For me also, a forest garden means I want room for animals, so I see that if I want to cultivate just for me, I will have to fight all critters who want to eat too! And if we live on veggies and good fruits, well, we actually grow the most tender stuff, and they are good for other animals... After all, have a look at a cabage after the hen has eaten it.... she leaves the tough fiber and has eaten the most tender parts!

If I grow and eat the animals, then I do not have to fight and prtect, I just eat the eaters.... just the surplus, and also I can leave more weeds and local grasses and plants. Usually they are ones that we cannot eat, and animals can.

Is it the sort of thing people have told you too?
 
Tomas Remiarz
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Xisca Nicolas wrote:
What did you conclude (about how a forest garden is supposed to work)?



You’ll have to read my book for that
In short, the strategies are as diverse as the people.

what is different between a garden and a forest garden?



A forest garden is a specific type of garden. In a way I much prefer Dave Jacke’s term, “edible ecosystem”, which hints at the possibility of using other structures. But in the end the “forest” in FG is more a metaphor than an instruction – what we aim for is supposed to work like a natural ecosystem, but it doesn’t have to look like one. In that sense a forest garden is like any other permaculture garden, and combines well with many other ways of using small and medium sized spaces.


I want room for animals, so I see that if I want to cultivate just for me, I will have to fight all critters who want to eat too! And if we live on veggies and good fruits, well, we actually grow the most tender stuff, and they are good for other animals... After all, have a look at a cabage after the hen has eaten it.... she leaves the tough fiber and has eaten the most tender parts!



You can design a forage garden that priorities the animals, or a garden where you allow for both humans and other species to share the crops and ideally share some of the labour – chicken (and ducks even more so) are good for pest control and nutrient cycling. On a larger scale, there are many variants of silvopasture out there that combine trees with grazing animals and/or field crops.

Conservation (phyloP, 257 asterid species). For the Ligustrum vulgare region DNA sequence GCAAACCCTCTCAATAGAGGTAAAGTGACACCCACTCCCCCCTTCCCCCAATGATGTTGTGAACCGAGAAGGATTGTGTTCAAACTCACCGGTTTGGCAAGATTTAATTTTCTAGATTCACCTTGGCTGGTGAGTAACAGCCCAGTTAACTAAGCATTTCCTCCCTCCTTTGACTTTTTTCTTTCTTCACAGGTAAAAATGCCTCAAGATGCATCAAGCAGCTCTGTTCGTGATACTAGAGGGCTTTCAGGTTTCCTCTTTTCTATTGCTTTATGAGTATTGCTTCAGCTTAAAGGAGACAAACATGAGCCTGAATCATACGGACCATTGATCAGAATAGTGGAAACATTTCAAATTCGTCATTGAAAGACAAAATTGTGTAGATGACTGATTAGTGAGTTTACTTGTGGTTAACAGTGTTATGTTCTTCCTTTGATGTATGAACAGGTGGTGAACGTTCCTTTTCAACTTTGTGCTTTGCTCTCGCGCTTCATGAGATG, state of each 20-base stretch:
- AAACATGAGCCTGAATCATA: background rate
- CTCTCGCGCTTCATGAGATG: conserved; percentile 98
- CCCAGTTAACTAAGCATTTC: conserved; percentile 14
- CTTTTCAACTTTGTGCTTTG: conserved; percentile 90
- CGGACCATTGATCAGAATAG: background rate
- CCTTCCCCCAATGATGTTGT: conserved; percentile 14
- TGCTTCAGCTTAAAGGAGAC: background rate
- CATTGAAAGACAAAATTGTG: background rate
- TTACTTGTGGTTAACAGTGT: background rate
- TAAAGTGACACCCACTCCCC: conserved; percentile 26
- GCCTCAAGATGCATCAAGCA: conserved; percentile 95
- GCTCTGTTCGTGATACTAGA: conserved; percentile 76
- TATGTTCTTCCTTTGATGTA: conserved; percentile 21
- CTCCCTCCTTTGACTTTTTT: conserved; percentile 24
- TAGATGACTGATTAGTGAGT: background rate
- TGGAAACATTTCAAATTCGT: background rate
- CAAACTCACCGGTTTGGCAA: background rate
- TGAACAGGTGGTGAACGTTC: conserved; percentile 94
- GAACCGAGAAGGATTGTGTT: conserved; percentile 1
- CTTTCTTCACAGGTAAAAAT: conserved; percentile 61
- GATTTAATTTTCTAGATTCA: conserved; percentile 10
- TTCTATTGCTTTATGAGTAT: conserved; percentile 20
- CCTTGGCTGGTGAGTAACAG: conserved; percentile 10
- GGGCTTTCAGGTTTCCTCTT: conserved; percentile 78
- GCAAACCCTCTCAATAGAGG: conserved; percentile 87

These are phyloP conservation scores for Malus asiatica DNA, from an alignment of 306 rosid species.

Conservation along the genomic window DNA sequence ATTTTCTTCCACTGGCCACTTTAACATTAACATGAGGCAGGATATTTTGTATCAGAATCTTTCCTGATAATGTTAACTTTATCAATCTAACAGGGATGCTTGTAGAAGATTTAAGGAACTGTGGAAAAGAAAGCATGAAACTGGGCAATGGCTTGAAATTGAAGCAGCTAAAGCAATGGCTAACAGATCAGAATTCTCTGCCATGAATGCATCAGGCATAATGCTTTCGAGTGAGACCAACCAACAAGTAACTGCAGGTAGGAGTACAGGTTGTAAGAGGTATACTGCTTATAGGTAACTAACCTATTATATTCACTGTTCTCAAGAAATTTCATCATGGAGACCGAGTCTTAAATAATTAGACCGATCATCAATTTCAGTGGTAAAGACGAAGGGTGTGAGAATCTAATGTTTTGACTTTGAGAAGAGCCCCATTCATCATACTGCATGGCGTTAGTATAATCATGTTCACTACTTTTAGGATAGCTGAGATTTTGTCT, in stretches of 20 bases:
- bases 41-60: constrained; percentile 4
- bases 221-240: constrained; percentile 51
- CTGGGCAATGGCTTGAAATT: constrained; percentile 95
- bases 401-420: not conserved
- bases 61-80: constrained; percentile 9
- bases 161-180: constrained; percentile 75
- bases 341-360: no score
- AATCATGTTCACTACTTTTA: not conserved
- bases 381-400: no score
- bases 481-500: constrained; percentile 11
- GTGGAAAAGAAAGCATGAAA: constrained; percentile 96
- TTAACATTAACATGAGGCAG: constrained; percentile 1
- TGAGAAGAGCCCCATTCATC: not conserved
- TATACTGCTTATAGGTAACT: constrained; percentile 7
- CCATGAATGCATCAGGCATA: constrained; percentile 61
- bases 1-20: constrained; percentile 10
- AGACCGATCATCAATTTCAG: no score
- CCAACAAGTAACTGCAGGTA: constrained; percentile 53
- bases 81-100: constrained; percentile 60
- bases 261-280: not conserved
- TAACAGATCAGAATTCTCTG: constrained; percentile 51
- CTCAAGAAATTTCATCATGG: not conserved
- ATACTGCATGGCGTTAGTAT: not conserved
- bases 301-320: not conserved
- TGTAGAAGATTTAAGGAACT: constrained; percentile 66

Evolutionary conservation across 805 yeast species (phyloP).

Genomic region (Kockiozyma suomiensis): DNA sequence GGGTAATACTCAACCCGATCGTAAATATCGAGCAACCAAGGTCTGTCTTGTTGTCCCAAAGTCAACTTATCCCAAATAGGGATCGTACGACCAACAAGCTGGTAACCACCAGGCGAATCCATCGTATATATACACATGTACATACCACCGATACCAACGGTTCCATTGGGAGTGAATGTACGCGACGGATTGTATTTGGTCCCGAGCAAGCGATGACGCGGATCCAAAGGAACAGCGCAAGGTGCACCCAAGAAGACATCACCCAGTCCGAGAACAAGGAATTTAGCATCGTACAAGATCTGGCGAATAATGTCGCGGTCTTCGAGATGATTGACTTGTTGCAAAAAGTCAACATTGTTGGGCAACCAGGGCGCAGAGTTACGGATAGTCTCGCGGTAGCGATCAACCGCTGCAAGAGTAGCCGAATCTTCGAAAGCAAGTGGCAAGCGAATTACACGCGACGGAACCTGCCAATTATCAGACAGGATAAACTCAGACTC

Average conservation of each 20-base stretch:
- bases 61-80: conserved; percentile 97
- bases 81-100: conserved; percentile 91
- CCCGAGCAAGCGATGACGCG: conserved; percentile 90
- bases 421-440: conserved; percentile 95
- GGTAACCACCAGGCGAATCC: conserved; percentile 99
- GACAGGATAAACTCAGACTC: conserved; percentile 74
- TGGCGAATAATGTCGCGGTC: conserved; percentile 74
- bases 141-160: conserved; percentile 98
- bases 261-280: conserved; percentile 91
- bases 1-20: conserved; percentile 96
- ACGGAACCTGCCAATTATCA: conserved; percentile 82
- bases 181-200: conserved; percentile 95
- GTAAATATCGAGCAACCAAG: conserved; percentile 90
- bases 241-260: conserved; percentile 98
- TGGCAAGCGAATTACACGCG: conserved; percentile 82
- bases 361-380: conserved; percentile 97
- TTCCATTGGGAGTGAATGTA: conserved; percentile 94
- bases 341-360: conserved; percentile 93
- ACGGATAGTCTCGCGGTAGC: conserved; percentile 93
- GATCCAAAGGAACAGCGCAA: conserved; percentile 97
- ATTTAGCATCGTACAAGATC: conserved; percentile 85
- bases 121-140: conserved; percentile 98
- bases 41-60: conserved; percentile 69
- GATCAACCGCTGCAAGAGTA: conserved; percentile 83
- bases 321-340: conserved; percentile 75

If I grow and eat the animals, then I do not have to fight and prtect, I just eat the eaters.... just the surplus, and also I can leave more weeds and local grasses and plants. Usually they are ones that we cannot eat, and animals can.



That is part of the silvopasture approach, which you could also use on a smaller scale. Except that most people aren’t too keen on fresh animal manure in their domestic garden, and free range animals will poop wherever they like!

 
Xisca Nicolas
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In France they say "let's call a cat a cat"! This definition of a forest garden sounds a bit as a deception to me, and as if people are dreaming romantically, but if it helps them... For me "forest garden" has a special meaning, and has some important differences with a "garden". A forest is a place with trees that occur in a variety and concentration depending on the place. A garden is cultivated for our food.

A forest garden has for me these caracteristics:
- It hosts trees.
- Not all plants are food, we do not eliminate all that does not give us food. Or else call this orchard.
- It hosts local plants that occur, mixed with imported plants and what we grow as food or other. It can be all planted and this criteria is less a caracteristic of a forest per se.

It is a mix of a garden and a forest, or else as I said, it is a term used because it is nice, explaining all the personal definitions you got.

A garden with veggies and fruit trees in an orchard with a veggy garden! There is no shame in it, and it acknowldeges that we leave little room for the original flora. How can we call something by a name of there is no common definition to know what we are talking about?

I live in  a place where what they call spinach is not spinach, what they call neem is not neem, and the guama Ii bought does not seem the edulis type of inga! And now we also have sunken hugel, when a hugel is a mount! That's what there is and in a way funny, but it will not make it easier to communicate....